‘Ode’ likely to pass 10M admissions

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‘Ode’ likely to pass 10M admissions


Jack O’Connell plays an Olympic runner in “Unbroken,” which caused protests in Japan for “distorting the truth” about the country’s World War II war camps. It opened in fourth place in Korea. Provided by the distributor

Korean movie “Ode to My Father” is on its way to hitting the 10 million admissions mark in the coming week.

It attracted 1.1 million viewers during the weekend, which brought its four-week total to 9.6 million, according to the state-run Korean Film Council Monday.

Distributed by CJ Entertainment, director Yoon Je-kyun’s family odyssey set in the second half of the 20th century in Korea added 9.1 billion won ($8.3 million), equivalent to 43 percent of weekend ticket sales at the box office, to its gross sales of 75.6 billion won since opening on Dec. 17.

Featuring Hwang Jung-min as Deok-soo, who becomes the breadwinner of his family at a young age after losing his father during the Hungnam Evacuation in the 1950-53 Korean War, the film has triggered nostalgia from local viewers.

Falling far behind in second place was Hollywood action star Liam Neeson’s flick “Taken 3” with 364,423 attendees.

The third installment of Neeson’s revenge trilogy in which he plays a former CIA agent has taken 14.2 billion won so far in local theaters.

“Penguins of Madagascar,” created by DreamWorks Animation, was at No. 3, attracting an audience of 301,565 at 532 screens nationwide.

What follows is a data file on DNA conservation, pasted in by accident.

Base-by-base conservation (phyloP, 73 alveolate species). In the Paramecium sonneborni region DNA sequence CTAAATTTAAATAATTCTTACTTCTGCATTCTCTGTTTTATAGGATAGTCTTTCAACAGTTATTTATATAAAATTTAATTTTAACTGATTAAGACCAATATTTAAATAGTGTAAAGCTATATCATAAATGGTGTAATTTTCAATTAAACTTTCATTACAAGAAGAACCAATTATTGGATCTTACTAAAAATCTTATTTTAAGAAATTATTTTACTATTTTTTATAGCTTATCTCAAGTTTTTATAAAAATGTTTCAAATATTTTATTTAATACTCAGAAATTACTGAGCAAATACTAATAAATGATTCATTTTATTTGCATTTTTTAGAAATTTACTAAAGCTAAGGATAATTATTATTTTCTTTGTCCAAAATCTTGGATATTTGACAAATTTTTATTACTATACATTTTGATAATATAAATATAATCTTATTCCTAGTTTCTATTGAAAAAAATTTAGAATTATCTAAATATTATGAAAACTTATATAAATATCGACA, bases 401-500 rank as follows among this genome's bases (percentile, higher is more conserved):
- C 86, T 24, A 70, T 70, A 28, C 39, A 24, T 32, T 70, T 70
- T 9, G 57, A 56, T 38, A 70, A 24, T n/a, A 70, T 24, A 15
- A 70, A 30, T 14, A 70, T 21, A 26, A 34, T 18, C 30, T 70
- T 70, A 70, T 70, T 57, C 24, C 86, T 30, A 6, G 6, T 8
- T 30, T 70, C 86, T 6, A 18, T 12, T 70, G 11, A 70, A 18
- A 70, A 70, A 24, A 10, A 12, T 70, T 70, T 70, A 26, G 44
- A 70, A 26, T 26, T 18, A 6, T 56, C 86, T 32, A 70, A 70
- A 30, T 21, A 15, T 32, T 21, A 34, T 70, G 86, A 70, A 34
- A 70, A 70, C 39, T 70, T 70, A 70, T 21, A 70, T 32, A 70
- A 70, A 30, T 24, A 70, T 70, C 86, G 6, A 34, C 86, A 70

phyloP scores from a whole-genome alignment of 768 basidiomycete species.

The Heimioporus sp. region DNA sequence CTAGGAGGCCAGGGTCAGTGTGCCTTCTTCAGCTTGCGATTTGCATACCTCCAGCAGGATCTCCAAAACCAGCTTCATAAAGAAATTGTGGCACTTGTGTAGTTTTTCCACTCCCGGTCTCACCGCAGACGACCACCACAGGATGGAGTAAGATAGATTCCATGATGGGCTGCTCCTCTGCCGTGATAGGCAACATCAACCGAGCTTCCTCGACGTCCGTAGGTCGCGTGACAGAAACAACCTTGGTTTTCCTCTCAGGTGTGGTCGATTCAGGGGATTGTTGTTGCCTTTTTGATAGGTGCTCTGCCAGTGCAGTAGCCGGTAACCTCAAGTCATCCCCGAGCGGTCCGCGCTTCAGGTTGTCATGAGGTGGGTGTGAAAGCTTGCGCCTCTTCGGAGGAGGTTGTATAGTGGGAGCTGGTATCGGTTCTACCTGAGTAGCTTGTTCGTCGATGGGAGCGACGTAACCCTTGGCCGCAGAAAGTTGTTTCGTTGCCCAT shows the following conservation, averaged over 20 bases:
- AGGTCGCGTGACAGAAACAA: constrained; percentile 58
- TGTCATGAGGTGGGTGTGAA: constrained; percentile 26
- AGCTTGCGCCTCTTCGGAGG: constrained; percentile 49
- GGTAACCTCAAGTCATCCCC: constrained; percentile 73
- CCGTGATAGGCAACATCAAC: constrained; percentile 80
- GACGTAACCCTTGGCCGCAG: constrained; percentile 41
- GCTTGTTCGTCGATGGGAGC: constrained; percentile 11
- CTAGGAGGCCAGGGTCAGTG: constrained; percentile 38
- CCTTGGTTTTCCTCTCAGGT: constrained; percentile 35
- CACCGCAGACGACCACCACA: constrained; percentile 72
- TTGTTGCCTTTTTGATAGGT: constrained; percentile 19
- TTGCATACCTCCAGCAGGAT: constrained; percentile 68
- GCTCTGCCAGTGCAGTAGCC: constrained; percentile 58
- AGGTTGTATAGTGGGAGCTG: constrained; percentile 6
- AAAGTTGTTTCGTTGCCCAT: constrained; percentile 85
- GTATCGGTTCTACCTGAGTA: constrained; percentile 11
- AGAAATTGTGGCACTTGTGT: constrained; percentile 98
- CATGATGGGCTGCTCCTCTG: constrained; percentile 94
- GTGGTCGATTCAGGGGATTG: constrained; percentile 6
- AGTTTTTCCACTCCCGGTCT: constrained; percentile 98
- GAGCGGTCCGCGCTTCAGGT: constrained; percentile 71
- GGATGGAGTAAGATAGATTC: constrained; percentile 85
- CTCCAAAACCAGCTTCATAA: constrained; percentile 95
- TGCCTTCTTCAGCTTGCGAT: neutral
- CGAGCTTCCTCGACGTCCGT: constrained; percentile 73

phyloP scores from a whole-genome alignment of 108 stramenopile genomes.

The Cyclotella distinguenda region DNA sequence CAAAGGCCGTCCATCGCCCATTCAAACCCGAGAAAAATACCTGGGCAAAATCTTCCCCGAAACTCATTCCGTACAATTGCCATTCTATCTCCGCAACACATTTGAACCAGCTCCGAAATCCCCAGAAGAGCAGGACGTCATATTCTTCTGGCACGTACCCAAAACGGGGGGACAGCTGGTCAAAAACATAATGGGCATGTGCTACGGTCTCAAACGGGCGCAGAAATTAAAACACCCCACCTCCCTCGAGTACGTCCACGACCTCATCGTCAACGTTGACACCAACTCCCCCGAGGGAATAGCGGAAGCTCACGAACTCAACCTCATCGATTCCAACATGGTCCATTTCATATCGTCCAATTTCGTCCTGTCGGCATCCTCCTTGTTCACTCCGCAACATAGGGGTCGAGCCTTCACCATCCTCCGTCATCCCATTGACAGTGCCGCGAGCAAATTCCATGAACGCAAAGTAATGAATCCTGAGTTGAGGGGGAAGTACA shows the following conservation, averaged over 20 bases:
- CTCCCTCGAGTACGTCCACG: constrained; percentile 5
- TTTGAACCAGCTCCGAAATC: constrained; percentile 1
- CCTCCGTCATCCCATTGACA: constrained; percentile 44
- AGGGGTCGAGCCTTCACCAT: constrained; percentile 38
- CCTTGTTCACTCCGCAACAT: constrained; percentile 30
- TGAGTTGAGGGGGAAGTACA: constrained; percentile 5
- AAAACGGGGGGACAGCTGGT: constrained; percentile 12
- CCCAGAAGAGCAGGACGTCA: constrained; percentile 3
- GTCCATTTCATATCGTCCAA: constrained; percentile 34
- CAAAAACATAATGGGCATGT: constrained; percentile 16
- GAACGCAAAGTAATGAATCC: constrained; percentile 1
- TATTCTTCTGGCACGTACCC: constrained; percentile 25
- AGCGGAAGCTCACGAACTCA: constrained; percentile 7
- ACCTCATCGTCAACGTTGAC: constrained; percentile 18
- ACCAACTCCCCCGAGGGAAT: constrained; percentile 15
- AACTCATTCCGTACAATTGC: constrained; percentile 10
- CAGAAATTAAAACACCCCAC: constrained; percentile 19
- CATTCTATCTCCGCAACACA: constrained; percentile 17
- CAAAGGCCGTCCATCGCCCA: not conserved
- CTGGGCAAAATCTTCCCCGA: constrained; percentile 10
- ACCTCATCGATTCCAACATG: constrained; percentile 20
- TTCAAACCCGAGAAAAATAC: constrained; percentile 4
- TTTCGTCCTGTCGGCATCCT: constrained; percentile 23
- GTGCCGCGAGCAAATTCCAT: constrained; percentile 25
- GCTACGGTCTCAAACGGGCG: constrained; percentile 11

The cute penguin quartet from the third edition of “Madagascar” in 2012 earned themselves their own franchise, receiving a mighty welcome from fans young and old.

Angelina Jolie’s “Unbroken,” which drew advance attention with nationalist protests in Japan against the film for its depiction of the brutal prison camps that existed in the country during the World War II, opened in fourth place with 147,785 viewers.

Actor Jack O’Connell plays Louis Zamperini, a heroic Olympic runner from the United States who survived years of horrifying torture and violence in several Japanese concentration camps as a prisoner of war when his plane crashed into the Pacific.

When the movie’s storyline was unveiled, some right-wing politicians in Japan denounced the feature, citing that it distorted the truth, and called for Jolie to be banned from visiting the country.

Comedy “Paddington,” a film adaptation of Michael Bond’s popular children’s book of the same title, debuted in fifth place with 142,507 viewers.

BY JIN EUN-SOO [jes@joongang.co.kr]
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